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Symphony
MENDELSSOHN'S SCOTTISH SAVES THE EVENING IN SRS WEILL CONCERT
by Terry McNeill
Monday, February 11, 2019
The audience entering Weill Hall for Santa Rosa Symphony concerts Feb. 9-11 were presented with a program that on first glance appeared a curious patchwork Ė a great symphony mixed with a seldom heard concerto and two disparate overtures, and a guest conductor unknown locally. Monday nightís concer...
Recital
INTRIGUING BELL-HAYWOOD RECITAL BEFORE FULL HOUSE IN WEILL HALL
by Abby Wasserman
Friday, February 08, 2019
A big portion of the capacity audience in Weill Hall February 8th came to hear violinist Joshua Bellís virtuosity, and were treated as well to splendid playing from Sam Haywood, Mr. Bellís regular pianist since 2010. The duo performed three engaging sonatas, highlighted by Mr. Bellís sterling techn...
Symphony
TRIPLE PLAY UKIAH SYMPHONY CONCERT AND TCHAIKOVSKY SERENADE
by Terry McNeill
Sunday, January 27, 2019
Over the years the Ukiah Symphonyís concerts have been in the Classical Sonoma Calendar sections, but rarely has this Orchestra, now in its 39th season, had a full winter season concert review. The provocative Jan. 27 program in Mendocino Collegeís Center Theater seemed a good reason to reacquaint ...
Symphony
JACKSON THEATER WELCOMES A NEW RESIDENT ORCHESTRA
by Terry McNeill
Saturday, January 26, 2019
Moving to a permanent new performance venue can be a perilous undertaking for an orchestra, with different acoustics, the loyal audience finding the new spot and infrastructure challenges of lighting and lobby and backstage operations. In their first concert Jan. 26 in Windsorís Jackson Theater the...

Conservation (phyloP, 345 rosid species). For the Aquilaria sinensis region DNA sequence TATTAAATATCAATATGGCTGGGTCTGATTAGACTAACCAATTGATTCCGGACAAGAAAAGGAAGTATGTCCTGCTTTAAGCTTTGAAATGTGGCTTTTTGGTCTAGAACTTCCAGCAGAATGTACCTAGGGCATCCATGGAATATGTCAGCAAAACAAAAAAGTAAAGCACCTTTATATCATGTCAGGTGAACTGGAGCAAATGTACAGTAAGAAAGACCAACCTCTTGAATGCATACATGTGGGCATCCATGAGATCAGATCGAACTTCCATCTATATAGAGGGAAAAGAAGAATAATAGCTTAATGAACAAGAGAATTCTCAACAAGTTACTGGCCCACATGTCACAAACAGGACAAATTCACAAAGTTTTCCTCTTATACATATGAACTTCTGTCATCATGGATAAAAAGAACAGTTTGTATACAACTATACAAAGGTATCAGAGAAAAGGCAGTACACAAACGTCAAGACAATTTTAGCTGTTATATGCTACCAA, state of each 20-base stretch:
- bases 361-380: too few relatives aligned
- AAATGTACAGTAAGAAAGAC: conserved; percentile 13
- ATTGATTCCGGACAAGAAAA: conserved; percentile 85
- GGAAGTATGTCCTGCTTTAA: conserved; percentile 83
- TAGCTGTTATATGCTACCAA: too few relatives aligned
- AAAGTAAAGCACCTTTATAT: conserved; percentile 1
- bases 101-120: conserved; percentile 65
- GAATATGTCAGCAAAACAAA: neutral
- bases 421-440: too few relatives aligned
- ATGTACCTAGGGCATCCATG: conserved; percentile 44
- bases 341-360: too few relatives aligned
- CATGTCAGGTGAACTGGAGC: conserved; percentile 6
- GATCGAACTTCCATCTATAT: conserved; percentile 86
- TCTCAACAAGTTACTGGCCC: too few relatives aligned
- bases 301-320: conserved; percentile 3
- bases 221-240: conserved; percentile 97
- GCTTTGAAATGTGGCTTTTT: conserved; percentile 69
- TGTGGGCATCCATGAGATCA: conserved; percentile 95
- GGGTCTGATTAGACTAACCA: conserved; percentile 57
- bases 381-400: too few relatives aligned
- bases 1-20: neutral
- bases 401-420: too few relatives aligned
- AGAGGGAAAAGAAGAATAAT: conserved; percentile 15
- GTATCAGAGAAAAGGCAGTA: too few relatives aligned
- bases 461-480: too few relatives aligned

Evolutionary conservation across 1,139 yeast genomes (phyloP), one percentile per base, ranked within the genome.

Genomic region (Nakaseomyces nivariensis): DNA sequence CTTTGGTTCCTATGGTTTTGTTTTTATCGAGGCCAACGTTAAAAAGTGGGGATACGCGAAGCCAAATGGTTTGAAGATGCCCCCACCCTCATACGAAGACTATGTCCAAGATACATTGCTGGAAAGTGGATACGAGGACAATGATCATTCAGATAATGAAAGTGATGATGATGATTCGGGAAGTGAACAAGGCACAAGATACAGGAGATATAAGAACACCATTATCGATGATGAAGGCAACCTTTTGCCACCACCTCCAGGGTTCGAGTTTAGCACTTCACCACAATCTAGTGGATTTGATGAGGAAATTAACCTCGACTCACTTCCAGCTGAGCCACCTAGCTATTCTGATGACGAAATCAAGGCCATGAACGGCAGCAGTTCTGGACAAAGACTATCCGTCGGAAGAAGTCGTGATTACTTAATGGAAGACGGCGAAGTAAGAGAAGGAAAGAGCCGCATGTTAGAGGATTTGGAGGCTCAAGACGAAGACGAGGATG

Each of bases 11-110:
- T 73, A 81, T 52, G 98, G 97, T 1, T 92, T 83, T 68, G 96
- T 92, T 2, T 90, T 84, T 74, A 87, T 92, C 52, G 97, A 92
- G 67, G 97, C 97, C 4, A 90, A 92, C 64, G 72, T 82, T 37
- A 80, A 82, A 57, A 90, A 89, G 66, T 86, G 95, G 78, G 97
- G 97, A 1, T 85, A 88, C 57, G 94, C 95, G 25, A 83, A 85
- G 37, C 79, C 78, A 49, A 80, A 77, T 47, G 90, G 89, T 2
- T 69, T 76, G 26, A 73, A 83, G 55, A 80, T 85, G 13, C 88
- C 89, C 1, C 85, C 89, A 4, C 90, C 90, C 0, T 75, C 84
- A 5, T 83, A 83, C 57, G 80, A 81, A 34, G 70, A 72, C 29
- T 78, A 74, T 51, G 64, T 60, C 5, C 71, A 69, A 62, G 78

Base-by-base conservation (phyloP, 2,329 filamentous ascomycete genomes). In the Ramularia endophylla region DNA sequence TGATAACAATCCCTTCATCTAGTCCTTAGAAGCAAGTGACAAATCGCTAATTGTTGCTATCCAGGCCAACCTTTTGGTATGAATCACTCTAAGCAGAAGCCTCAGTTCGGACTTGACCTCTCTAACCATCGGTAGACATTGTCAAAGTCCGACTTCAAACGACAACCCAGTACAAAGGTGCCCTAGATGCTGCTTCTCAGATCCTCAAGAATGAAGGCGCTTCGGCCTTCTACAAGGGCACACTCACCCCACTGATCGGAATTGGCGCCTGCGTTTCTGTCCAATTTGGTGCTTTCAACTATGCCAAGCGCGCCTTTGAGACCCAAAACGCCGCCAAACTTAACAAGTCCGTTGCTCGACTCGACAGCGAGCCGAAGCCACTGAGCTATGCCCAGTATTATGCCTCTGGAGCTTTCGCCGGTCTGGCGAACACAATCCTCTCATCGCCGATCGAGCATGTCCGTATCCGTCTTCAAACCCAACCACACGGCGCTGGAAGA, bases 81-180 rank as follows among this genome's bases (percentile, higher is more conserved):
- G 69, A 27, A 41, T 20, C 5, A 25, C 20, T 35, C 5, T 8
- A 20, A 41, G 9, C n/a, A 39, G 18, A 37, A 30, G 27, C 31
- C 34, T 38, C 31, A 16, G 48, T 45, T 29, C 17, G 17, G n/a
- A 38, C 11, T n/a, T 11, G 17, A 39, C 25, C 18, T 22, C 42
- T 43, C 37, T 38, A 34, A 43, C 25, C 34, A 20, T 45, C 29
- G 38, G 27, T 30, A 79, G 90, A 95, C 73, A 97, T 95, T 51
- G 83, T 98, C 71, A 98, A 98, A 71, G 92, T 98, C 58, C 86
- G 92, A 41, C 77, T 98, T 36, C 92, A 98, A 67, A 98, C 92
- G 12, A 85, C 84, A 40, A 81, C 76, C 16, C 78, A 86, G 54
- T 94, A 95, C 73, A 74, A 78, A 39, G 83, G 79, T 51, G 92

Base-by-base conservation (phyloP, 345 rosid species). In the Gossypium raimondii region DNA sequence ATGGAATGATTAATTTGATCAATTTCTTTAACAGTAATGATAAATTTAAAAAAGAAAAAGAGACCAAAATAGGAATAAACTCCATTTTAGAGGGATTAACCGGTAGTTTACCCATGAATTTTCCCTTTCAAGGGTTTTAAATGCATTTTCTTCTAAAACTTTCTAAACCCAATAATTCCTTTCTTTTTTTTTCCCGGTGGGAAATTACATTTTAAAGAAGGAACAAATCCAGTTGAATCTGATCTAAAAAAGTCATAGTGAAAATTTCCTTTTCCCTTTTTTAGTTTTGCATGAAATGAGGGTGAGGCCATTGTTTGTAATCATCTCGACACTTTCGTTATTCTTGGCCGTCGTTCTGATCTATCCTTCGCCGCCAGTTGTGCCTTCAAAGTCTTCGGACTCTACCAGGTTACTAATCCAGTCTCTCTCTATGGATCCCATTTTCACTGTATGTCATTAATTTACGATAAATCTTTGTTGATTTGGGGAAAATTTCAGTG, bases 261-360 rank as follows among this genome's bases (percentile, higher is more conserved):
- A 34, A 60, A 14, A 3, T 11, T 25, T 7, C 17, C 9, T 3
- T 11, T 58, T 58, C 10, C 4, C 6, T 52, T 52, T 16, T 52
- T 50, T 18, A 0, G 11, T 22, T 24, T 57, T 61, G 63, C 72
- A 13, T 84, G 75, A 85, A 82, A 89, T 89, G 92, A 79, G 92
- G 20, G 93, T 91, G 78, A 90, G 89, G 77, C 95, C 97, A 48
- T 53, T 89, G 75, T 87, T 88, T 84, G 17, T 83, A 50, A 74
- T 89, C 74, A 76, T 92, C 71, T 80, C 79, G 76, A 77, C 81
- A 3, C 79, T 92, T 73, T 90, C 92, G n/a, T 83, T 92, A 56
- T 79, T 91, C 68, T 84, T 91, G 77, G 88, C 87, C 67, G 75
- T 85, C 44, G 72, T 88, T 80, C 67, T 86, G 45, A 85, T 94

Symphony
ECLECTIC PASSIONATE PROGRAMMING AT MARIN SYMPHONY CONCERT
by Abby Wasserman
Saturday, January 26, 2019
The Marin Symphonyís second Masterworks concert of the 2018-19 season featured works by John Adams, Sibelius and Brahms, a masterful assembly. In a spoken introduction before the programís first half, conductor Alasdair Neale primed the audience for the ďterra incognitaĒ of Adamsí The Chairman Dance...
Symphony
A SLICE OF HEAVEN FROM THE SANTA ROSA SYMPHONY
by Steve Osborn
Sunday, January 13, 2019
Under its vibrant new music director, Francesco Lecce-Chong, the Santa Rosa Symphony this past Sunday offered a nearly perfect afternoon of Mozart (Symphony No. 40) and Mahler (Symphony No. 4). While the two works share a common digit, the only element uniting them is genius. They made for a dazzlin...
Recital